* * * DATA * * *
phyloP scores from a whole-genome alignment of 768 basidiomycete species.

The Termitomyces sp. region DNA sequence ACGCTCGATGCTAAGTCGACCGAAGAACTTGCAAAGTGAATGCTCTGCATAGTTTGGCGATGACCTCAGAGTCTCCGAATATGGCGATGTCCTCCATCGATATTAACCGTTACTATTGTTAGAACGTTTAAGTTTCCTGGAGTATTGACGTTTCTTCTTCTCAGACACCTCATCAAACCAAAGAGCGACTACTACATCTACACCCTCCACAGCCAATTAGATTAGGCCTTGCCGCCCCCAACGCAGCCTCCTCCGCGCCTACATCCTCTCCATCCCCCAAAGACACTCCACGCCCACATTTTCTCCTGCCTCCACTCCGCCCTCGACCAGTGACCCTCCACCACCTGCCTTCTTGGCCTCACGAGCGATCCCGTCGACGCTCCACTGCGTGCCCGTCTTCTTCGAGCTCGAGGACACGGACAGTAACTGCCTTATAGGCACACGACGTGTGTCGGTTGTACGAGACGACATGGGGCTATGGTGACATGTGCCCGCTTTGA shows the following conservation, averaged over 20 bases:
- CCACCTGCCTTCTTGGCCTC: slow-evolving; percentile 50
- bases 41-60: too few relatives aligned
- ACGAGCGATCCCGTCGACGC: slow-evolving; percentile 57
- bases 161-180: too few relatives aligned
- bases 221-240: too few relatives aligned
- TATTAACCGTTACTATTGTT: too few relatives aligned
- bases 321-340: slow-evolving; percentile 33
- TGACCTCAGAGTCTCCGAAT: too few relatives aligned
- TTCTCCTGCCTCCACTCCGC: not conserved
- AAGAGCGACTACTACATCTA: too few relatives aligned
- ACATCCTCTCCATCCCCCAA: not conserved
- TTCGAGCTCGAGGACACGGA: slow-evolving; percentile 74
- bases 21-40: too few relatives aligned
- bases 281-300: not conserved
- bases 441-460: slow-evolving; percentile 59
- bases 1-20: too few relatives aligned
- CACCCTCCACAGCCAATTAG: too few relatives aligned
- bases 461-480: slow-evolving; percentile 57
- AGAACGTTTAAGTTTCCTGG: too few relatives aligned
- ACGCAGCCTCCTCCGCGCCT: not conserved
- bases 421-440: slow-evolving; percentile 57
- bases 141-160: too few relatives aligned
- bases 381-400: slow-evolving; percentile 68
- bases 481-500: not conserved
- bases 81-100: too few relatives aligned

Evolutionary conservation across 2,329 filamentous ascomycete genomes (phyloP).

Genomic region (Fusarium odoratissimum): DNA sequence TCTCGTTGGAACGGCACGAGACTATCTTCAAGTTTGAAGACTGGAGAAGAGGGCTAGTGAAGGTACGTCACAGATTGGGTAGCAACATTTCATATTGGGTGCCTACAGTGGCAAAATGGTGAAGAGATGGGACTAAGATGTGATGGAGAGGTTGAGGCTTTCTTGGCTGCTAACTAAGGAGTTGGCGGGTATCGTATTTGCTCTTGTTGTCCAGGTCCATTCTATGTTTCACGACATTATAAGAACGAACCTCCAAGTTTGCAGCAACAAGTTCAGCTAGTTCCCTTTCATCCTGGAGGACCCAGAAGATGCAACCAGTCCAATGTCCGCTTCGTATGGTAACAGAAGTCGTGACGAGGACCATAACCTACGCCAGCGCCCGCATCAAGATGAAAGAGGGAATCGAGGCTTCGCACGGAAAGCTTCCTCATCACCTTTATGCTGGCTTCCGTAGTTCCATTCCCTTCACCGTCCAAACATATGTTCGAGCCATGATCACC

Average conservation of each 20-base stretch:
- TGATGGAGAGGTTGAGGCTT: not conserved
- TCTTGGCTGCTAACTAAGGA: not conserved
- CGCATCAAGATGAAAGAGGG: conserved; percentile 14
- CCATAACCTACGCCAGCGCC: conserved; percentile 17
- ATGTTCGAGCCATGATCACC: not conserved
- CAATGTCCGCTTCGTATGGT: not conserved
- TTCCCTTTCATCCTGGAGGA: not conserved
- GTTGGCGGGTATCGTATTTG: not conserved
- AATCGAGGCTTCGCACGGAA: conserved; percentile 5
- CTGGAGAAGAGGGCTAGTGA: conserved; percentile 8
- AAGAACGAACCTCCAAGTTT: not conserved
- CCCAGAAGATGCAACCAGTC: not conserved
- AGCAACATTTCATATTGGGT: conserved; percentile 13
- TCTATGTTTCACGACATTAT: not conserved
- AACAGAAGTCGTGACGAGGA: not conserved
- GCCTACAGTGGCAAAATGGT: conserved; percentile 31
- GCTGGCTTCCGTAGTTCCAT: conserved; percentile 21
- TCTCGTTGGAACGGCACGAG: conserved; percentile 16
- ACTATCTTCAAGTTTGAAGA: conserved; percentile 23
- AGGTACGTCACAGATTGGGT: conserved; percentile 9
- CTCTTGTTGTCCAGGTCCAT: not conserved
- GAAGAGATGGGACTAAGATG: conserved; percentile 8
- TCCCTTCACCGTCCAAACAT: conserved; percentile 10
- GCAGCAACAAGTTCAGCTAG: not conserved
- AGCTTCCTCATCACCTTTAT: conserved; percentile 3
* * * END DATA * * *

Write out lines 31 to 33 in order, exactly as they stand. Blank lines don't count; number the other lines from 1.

- TGATGGAGAGGTTGAGGCTT: not conserved
- TCTTGGCTGCTAACTAAGGA: not conserved
- CGCATCAAGATGAAAGAGGG: conserved; percentile 14